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|Elevation||10 m (30 ft)|
|Irish Grid Reference||M369103|
Kinvara (Irish: Cinn Mhara, meaning "head of the sea") is a sea port village located in the south of County Galway, Ireland. Kinvara is also the name of the parish in which the village is situated. Kinvara is occasionally spelled Kinvarra in English; this may be seen on some maps and road signs, although Kinvara is the most common spelling used nowadays. Kinvarra is still the official form of the name for the townland as shown on OSI maps and this form is still used on polling cards as the name of the townland while the District Electoral Division (DED) is called Kinvara.
Kinvara's area population according to the 2006 Census was 1160. The Great Famine in the 1840s and a series of emigrations that continued up until the 1960s reduced the population of the village – once a thriving port and a significant exporter of corn and seaweed – to no more than a few hundred people. From around the 1980s the population of the parish of Kinvara started to increase while the village started to grow in size.
The village lies at the head of Kinvara Bay known in Irish as Cinn Mhara (or more recently Cuan Chinn Mhara) from which the village took its name. This is an inlet in the south-eastern corner of Galway Bay. Kinvara is situated in the territory of Uí Fhiachrach Aidni, which is coextensive with the diocese of Kilmacduagh (Cill Mhic Dhuach). Kinvara is situated in the west of the former barony of Kiltartan (also in County Galway) and close to the border with County Clare in the province of Munster, near the Burren.
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The Terry Alt agrarian resistance movement of the early 19th century was active in the Kinvara area. In 1831, a large force of Terry Alts gathered on the border between Kinvara parish and Oughtmama parish, Burren, County Clare and challenged the English Crown forces to battle. They, however, dispersed before the arrival of the English forces. They also unsuccessfully attempted to ambush a body of English infantry at Corranroe in the west of the parish, which led to the death of one of their members.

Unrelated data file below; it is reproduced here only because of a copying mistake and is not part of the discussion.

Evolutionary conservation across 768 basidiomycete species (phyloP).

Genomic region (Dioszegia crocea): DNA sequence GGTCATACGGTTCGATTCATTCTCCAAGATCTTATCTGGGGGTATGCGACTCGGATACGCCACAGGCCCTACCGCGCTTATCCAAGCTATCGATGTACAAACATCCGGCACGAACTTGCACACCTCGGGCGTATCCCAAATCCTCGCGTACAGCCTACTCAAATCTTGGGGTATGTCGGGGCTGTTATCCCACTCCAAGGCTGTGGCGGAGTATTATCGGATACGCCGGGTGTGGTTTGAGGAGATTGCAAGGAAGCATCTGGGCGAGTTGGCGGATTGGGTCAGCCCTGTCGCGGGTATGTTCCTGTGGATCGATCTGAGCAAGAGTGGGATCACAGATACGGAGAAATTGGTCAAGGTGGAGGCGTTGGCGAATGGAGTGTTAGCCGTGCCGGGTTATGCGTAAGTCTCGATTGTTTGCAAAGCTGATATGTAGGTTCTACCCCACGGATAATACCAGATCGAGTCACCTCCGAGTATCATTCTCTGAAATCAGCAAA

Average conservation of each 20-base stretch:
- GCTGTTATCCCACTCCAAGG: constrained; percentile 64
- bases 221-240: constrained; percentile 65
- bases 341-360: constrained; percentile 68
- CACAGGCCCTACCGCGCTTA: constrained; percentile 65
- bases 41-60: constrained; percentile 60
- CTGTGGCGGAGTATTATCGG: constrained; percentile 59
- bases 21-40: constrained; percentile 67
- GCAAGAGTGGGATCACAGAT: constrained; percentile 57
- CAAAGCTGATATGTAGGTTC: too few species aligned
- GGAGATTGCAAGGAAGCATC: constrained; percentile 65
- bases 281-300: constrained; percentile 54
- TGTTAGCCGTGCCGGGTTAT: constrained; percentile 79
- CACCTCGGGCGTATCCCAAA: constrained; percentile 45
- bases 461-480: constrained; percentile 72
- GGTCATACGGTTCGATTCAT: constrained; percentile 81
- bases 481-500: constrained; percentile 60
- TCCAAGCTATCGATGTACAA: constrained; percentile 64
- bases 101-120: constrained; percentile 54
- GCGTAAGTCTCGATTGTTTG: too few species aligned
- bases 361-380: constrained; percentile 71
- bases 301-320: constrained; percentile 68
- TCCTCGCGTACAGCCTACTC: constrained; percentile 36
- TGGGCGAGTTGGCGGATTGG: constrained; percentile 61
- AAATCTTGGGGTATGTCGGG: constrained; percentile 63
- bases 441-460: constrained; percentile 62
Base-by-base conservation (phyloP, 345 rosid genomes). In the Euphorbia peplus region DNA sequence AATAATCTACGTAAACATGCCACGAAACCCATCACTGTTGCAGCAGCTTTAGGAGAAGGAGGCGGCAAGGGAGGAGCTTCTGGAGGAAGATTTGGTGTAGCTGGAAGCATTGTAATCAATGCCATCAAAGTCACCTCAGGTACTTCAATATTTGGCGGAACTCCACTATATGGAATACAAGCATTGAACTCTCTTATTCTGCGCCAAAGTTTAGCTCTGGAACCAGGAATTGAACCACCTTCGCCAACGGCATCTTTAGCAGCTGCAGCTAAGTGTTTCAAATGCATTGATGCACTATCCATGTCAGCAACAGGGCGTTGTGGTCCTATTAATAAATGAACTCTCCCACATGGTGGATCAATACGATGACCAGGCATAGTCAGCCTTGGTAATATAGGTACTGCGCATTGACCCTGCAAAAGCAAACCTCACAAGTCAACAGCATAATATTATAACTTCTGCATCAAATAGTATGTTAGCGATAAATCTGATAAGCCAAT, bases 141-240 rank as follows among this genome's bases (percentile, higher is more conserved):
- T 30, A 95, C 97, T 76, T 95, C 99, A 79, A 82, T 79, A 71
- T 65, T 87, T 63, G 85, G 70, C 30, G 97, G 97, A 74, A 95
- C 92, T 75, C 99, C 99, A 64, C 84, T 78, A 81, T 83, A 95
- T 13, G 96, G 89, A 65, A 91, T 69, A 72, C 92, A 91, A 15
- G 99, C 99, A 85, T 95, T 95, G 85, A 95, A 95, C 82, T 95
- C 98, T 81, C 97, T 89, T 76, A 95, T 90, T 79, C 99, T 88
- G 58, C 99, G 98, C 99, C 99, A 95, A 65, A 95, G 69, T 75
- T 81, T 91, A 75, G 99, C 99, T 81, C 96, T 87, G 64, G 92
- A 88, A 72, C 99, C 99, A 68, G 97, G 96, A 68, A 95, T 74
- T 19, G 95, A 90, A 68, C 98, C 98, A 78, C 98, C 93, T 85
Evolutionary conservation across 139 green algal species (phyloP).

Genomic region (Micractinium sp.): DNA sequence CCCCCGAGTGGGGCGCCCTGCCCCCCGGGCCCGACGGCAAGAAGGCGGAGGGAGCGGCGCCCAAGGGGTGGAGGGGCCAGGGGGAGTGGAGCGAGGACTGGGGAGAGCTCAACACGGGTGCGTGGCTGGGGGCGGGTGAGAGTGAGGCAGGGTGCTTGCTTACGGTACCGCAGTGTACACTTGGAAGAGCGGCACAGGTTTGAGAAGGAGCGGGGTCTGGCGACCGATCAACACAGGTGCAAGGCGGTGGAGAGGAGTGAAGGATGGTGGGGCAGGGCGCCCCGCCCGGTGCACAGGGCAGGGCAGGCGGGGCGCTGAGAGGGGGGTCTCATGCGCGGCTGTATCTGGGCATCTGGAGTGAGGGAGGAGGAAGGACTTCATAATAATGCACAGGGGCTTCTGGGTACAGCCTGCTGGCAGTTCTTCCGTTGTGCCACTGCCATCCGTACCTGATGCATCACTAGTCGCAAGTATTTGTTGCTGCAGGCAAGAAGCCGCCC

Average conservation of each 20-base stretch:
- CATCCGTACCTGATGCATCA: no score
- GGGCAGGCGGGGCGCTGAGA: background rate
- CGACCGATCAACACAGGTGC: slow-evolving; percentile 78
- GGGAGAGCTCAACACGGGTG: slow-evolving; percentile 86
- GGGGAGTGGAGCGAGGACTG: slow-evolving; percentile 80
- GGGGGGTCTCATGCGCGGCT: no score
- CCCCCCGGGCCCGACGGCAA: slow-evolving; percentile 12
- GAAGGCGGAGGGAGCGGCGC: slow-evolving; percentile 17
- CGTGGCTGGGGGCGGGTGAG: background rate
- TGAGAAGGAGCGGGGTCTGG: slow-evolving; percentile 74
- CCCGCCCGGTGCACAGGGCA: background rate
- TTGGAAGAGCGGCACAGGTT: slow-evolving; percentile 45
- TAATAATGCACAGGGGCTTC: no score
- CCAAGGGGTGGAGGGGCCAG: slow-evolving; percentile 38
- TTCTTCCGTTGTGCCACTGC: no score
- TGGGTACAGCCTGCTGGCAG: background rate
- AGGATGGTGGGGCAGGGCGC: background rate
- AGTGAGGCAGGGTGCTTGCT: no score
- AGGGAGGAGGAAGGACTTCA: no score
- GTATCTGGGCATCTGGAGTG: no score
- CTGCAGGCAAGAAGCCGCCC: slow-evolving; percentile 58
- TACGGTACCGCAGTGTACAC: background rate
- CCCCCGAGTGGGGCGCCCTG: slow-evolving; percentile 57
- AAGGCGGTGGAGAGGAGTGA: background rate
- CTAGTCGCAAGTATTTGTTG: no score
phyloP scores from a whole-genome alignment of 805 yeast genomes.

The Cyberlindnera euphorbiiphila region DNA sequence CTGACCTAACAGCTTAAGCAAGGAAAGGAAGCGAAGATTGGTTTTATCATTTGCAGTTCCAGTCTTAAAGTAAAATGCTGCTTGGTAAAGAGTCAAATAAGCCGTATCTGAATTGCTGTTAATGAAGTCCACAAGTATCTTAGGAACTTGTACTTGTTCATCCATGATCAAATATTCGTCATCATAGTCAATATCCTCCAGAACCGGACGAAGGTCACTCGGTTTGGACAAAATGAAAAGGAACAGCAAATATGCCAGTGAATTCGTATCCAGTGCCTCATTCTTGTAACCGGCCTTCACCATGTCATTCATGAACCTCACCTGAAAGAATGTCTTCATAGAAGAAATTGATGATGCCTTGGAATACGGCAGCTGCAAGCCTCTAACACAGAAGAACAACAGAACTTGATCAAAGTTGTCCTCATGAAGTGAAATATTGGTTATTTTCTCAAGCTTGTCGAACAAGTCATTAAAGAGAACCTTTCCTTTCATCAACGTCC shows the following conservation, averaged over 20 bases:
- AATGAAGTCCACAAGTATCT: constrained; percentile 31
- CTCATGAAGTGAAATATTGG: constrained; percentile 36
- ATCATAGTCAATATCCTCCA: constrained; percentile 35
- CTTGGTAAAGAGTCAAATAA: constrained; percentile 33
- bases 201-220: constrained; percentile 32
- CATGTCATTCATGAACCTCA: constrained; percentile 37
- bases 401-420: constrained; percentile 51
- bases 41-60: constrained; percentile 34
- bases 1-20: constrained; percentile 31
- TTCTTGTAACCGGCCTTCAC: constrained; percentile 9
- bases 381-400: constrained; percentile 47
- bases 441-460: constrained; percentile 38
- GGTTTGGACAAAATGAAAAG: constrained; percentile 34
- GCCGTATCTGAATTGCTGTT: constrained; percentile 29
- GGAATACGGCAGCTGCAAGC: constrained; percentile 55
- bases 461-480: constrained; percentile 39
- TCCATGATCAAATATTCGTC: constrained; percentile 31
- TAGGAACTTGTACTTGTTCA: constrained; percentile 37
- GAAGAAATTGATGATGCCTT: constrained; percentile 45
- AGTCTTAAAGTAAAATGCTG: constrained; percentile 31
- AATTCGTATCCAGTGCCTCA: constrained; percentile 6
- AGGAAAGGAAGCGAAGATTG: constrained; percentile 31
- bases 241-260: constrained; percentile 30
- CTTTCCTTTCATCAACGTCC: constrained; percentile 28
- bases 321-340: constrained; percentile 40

Kinvara is home every year to two festivals, Fleadh na gCuach ("the cuckoo festival") an Irish music festival at the start of May and the Cruinniú na mBád ("gathering of the boats") in mid August. Anthony Moylan is credited as the person who came up with the idea for the Fleadh on the new bank holiday weekend to commemorate the festival of Bealtaine, around which time the cuckoo is first heard. The Cruinniú na mBád, also largely the idea of Anthony Moylan, is the larger and longer-running, it celebrates the traditional sailing craft (Galway Hookers) and the trade they once did between Kinvara, western County Galway and the north of County Clare. Turf was imported into Kinvara from the west of County Galway while barley, lime, and timber was exported from Kinvara. Turf, the main fuel used here prior to coal and oil, had to be imported as Kinvara is in an area without bogs. The festival started in 1979 and features a series of boat races as well as a variety of other events on the pier. The Fleadh na gCuach (started in 1994) is a festival of Irish music that celebrates the old Irish festival of Bealtaine (the First of May), which in Ireland marks the start of Summer.
- "Census 2006 – Volume 1 – Population Classified by Area" (PDF). Central Statistics Office Census 2006 Reports. Central Statistics Office Ireland. April 2007. Retrieved 2011-06-19. total is of the Kinvara electoral area
- Kinvarra, 1:50,000, Ordnance Survey of Ireland